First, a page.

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More Utah!

Although my primary purpose in coming back to Utah was to explore more slot canyons, I actually did quite a few other things. If you head down to southwest Utah at any point, here are some outdoor adventures worth checking out. I stayed in Hatch and found that it was a perfect jumping off point for all these activities and more. There were a handful of restaurants in town, plus a few more in Panguitch and at the intersection of 89 and 12, but you should stock up on groceries and booze before you arrive. Supplies are pretty limited for sixty miles in any direction.

Snow Canyon State Park (7/22)

This park is down near Saint George, so I stopped here on my way from Vegas to Hatch. It wouldn't be a place to day trip from Hatch. Jenny's Canyon was cool, but the Petrified Sand Dunes were the real park highlight for me. I did a loop of the Butterfly Trail, Lava Tube/Lava Flow, back route up Snow Canyon road, part of Red Sands Trail, and then up the backside of the Petrified Dunes. I would have run around those hills all day long in cooler weather! This state park also has 170 sport climbing routes which I imagine are lots of fun, just not in July. 

Red Canyon (Multiple Visits)

If you are heading south to Bryce Canyon National Park from Route 89, you will first drive through Red Canyon. In my opinion, Red Canyon is more spectacular than Bryce, and it was only 12 minutes away from AirBnB in Hatch, so it was the perfect place to head out for morning trail runs. Runs there vary in elevation from around 7,500 to 8,500 feet, so if you need elevation, it's a great option. There was hardly ever anyone else on the trails and the one morning I got tired of the intense uphill of the trails, I used the eleven mile long bike trail instead.

Bryce Canyon National Park

Since Bryce was only 35 minutes from my AirBnB, I had to stop there as well. I thought I had been there before, but when I got there, nothing seemed familiar. I think I was confusing it with Canyonlands. We drove all the way to the end, an 18 mile drive, stopped at a few turnouts on the way and the hiking the short Bristlecone Pine trail. It was really nice because we were the only ones out there and had a lovely bench with a view of the valley below all to ourselves. But honestly, I didn't find Bryce that impressive compared to everything else that Utah has to offer.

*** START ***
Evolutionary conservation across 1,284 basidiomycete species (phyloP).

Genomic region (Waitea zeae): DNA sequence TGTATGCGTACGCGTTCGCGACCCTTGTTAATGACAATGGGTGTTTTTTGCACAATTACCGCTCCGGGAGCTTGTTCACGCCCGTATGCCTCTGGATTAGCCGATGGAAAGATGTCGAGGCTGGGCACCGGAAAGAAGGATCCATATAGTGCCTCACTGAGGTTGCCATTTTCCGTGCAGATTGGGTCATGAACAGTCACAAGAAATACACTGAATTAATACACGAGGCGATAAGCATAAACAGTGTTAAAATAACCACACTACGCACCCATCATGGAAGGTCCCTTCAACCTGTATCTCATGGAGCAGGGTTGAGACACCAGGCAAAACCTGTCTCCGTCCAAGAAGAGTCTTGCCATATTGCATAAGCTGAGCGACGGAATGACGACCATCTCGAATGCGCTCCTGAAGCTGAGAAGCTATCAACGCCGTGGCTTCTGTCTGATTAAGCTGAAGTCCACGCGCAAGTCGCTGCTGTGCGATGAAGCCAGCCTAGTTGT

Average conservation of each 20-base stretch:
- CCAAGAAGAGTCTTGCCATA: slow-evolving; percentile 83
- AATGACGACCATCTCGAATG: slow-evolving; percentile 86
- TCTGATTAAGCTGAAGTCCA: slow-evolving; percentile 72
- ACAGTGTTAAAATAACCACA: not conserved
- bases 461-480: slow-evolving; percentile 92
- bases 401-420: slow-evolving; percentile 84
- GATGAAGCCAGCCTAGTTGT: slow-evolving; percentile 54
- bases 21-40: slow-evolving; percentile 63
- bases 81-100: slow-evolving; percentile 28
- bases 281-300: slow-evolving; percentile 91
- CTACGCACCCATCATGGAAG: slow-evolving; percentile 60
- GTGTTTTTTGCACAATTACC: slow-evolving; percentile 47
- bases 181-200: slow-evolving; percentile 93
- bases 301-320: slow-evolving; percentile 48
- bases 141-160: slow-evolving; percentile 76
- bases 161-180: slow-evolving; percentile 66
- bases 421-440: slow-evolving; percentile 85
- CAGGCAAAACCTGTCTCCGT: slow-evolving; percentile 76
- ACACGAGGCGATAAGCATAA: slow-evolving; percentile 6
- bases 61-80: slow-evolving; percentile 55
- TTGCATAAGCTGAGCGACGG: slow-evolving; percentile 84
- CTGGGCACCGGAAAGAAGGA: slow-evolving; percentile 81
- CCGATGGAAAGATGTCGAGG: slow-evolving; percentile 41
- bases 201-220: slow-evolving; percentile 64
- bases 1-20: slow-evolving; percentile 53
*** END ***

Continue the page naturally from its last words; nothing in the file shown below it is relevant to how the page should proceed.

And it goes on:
I went back myself the following weekend on the way out of town, and instead of turning down the road toward Bryce Canyon town and the main entrance, I drove through to the east side of the park to the Mossy Cave trail. At first, this stop was really touristy. The cave itself is nothing remarkable to look at, although I understand it's remarkable to have a damp, mossy cave in that arid environment. I do think it's probably quite beautiful in winter when it's filled with ice. 

To the other direction is a waterfall where 30 or so people were beating the heat, and I had no intention of going there. But that's where I found a really cool trail I had all to myself. From the top of the waterfall, a somewhat dicey path goes upstream. I mean, not really dicey at all for adults, at least in low water season, but I don't think families would want to take kids on it. I went back about a half mile and found another waterfall area that I had all to myself. It was really lovely.  

Sand Cave and Tunnel

These two interesting geological features are near Kanab (where I spent two days volunteering at Best Friends Animal Society). Here again, I think the number of people around makes all the difference. We went to the Sand Cave on an evening that looked like a massive thunderstorm might break at any moment. It never did, but the threat kept people away and we had it all to ourselves. Another night when I drove by, there were eleven cars in the parking lot. I think that would have been miserable on this short trail and this beautiful place. You do have to hike up and across some slick rock to get into the caves, but it's not difficult. 

The tunnel is even easier - it's right off the highway and definitely worth the quick stop if you're going to the Thunderbird Restaurant for some Ho-Made Pie. It's also carved out of sandstone. If you hike another half-mile beyond the cave, you'll come to a cool waterfall early in the season, but it was bone dry when I went the last day of July.

Dixie National Forest

The Dixie National Forest is massive, but somehow I had never heard of it. For this blog, I'm specifically referring to the area around Duck Creek. There are lava flows, lava tube caves, waterfalls to hike to, trail runs along the canyon edge (with thousand foot drop offs at your feet in some points), lots of backcountry camping, lakes for kayaking or paddleboarding, and endless ATV trails. This is truly a playground and I would love to come back to this region.